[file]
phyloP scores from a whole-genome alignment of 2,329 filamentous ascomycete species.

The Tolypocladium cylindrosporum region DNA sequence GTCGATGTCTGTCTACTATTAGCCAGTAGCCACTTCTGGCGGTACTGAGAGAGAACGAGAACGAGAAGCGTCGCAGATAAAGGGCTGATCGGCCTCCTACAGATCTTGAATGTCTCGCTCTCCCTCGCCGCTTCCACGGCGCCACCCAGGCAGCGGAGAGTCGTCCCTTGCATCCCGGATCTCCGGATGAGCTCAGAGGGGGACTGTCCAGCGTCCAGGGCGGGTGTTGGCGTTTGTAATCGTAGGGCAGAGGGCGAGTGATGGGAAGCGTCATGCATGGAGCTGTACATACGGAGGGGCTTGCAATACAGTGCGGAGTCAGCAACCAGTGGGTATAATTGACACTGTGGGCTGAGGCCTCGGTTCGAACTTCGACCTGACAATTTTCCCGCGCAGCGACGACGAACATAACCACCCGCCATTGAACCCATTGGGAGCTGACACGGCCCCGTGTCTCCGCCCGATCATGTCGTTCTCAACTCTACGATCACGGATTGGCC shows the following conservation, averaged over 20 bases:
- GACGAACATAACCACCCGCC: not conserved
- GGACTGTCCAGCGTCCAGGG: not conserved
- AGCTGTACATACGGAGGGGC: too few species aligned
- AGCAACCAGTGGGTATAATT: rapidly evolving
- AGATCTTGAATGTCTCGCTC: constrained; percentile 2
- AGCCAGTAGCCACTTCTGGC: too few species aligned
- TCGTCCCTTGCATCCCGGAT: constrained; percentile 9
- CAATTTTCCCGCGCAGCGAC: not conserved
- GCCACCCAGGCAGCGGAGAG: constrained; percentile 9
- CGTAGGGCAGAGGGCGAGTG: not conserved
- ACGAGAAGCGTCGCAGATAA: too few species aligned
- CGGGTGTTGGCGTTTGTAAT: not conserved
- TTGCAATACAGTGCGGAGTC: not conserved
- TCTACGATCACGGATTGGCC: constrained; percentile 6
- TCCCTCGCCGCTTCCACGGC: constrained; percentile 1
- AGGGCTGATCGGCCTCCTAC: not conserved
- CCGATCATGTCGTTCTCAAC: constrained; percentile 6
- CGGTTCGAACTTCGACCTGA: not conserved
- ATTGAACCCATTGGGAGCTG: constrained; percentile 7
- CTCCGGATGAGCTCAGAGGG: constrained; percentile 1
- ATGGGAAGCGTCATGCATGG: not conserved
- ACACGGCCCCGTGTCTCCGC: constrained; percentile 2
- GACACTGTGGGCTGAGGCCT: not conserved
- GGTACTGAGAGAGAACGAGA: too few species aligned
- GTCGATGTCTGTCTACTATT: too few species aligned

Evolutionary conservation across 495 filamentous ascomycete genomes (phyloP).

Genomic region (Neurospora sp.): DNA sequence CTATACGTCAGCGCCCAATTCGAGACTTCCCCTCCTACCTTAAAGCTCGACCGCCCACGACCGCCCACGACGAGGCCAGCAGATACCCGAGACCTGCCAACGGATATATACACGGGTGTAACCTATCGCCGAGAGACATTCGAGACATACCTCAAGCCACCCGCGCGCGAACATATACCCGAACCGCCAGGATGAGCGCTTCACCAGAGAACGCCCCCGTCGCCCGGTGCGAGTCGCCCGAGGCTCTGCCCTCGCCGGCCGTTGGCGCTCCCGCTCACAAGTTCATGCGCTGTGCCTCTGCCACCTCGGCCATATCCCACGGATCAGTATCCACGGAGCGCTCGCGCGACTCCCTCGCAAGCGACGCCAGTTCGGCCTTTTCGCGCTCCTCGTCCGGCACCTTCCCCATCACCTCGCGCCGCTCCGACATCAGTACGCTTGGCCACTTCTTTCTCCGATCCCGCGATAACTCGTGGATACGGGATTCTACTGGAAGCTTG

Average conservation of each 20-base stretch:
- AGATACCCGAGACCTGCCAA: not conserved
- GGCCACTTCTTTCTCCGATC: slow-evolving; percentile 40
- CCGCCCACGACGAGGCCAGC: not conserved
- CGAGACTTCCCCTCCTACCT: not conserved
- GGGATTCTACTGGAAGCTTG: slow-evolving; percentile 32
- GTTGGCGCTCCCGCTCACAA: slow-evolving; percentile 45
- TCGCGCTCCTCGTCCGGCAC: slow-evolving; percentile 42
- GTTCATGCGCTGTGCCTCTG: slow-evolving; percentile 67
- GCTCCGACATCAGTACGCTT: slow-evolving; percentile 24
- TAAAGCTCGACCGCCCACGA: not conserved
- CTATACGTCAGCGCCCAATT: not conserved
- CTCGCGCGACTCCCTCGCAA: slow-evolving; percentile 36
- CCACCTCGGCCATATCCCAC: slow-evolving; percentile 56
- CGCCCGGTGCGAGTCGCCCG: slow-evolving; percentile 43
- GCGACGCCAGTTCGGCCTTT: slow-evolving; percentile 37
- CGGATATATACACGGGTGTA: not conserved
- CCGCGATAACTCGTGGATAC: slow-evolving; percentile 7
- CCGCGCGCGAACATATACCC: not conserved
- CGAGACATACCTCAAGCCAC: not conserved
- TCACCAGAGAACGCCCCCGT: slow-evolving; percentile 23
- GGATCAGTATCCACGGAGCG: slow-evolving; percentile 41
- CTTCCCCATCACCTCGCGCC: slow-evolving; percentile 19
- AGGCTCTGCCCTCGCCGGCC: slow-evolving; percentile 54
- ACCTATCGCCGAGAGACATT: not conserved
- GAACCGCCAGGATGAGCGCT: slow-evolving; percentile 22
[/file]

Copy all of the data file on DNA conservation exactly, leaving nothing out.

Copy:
phyloP scores from a whole-genome alignment of 2,329 filamentous ascomycete species.

The Tolypocladium cylindrosporum region DNA sequence GTCGATGTCTGTCTACTATTAGCCAGTAGCCACTTCTGGCGGTACTGAGAGAGAACGAGAACGAGAAGCGTCGCAGATAAAGGGCTGATCGGCCTCCTACAGATCTTGAATGTCTCGCTCTCCCTCGCCGCTTCCACGGCGCCACCCAGGCAGCGGAGAGTCGTCCCTTGCATCCCGGATCTCCGGATGAGCTCAGAGGGGGACTGTCCAGCGTCCAGGGCGGGTGTTGGCGTTTGTAATCGTAGGGCAGAGGGCGAGTGATGGGAAGCGTCATGCATGGAGCTGTACATACGGAGGGGCTTGCAATACAGTGCGGAGTCAGCAACCAGTGGGTATAATTGACACTGTGGGCTGAGGCCTCGGTTCGAACTTCGACCTGACAATTTTCCCGCGCAGCGACGACGAACATAACCACCCGCCATTGAACCCATTGGGAGCTGACACGGCCCCGTGTCTCCGCCCGATCATGTCGTTCTCAACTCTACGATCACGGATTGGCC shows the following conservation, averaged over 20 bases:
- GACGAACATAACCACCCGCC: not conserved
- GGACTGTCCAGCGTCCAGGG: not conserved
- AGCTGTACATACGGAGGGGC: too few species aligned
- AGCAACCAGTGGGTATAATT: rapidly evolving
- AGATCTTGAATGTCTCGCTC: constrained; percentile 2
- AGCCAGTAGCCACTTCTGGC: too few species aligned
- TCGTCCCTTGCATCCCGGAT: constrained; percentile 9
- CAATTTTCCCGCGCAGCGAC: not conserved
- GCCACCCAGGCAGCGGAGAG: constrained; percentile 9
- CGTAGGGCAGAGGGCGAGTG: not conserved
- ACGAGAAGCGTCGCAGATAA: too few species aligned
- CGGGTGTTGGCGTTTGTAAT: not conserved
- TTGCAATACAGTGCGGAGTC: not conserved
- TCTACGATCACGGATTGGCC: constrained; percentile 6
- TCCCTCGCCGCTTCCACGGC: constrained; percentile 1
- AGGGCTGATCGGCCTCCTAC: not conserved
- CCGATCATGTCGTTCTCAAC: constrained; percentile 6
- CGGTTCGAACTTCGACCTGA: not conserved
- ATTGAACCCATTGGGAGCTG: constrained; percentile 7
- CTCCGGATGAGCTCAGAGGG: constrained; percentile 1
- ATGGGAAGCGTCATGCATGG: not conserved
- ACACGGCCCCGTGTCTCCGC: constrained; percentile 2
- GACACTGTGGGCTGAGGCCT: not conserved
- GGTACTGAGAGAGAACGAGA: too few species aligned
- GTCGATGTCTGTCTACTATT: too few species aligned

Evolutionary conservation across 495 filamentous ascomycete genomes (phyloP).

Genomic region (Neurospora sp.): DNA sequence CTATACGTCAGCGCCCAATTCGAGACTTCCCCTCCTACCTTAAAGCTCGACCGCCCACGACCGCCCACGACGAGGCCAGCAGATACCCGAGACCTGCCAACGGATATATACACGGGTGTAACCTATCGCCGAGAGACATTCGAGACATACCTCAAGCCACCCGCGCGCGAACATATACCCGAACCGCCAGGATGAGCGCTTCACCAGAGAACGCCCCCGTCGCCCGGTGCGAGTCGCCCGAGGCTCTGCCCTCGCCGGCCGTTGGCGCTCCCGCTCACAAGTTCATGCGCTGTGCCTCTGCCACCTCGGCCATATCCCACGGATCAGTATCCACGGAGCGCTCGCGCGACTCCCTCGCAAGCGACGCCAGTTCGGCCTTTTCGCGCTCCTCGTCCGGCACCTTCCCCATCACCTCGCGCCGCTCCGACATCAGTACGCTTGGCCACTTCTTTCTCCGATCCCGCGATAACTCGTGGATACGGGATTCTACTGGAAGCTTG

Average conservation of each 20-base stretch:
- AGATACCCGAGACCTGCCAA: not conserved
- GGCCACTTCTTTCTCCGATC: slow-evolving; percentile 40
- CCGCCCACGACGAGGCCAGC: not conserved
- CGAGACTTCCCCTCCTACCT: not conserved
- GGGATTCTACTGGAAGCTTG: slow-evolving; percentile 32
- GTTGGCGCTCCCGCTCACAA: slow-evolving; percentile 45
- TCGCGCTCCTCGTCCGGCAC: slow-evolving; percentile 42
- GTTCATGCGCTGTGCCTCTG: slow-evolving; percentile 67
- GCTCCGACATCAGTACGCTT: slow-evolving; percentile 24
- TAAAGCTCGACCGCCCACGA: not conserved
- CTATACGTCAGCGCCCAATT: not conserved
- CTCGCGCGACTCCCTCGCAA: slow-evolving; percentile 36
- CCACCTCGGCCATATCCCAC: slow-evolving; percentile 56
- CGCCCGGTGCGAGTCGCCCG: slow-evolving; percentile 43
- GCGACGCCAGTTCGGCCTTT: slow-evolving; percentile 37
- CGGATATATACACGGGTGTA: not conserved
- CCGCGATAACTCGTGGATAC: slow-evolving; percentile 7
- CCGCGCGCGAACATATACCC: not conserved
- CGAGACATACCTCAAGCCAC: not conserved
- TCACCAGAGAACGCCCCCGT: slow-evolving; percentile 23
- GGATCAGTATCCACGGAGCG: slow-evolving; percentile 41
- CTTCCCCATCACCTCGCGCC: slow-evolving; percentile 19
- AGGCTCTGCCCTCGCCGGCC: slow-evolving; percentile 54
- ACCTATCGCCGAGAGACATT: not conserved
- GAACCGCCAGGATGAGCGCT: slow-evolving; percentile 22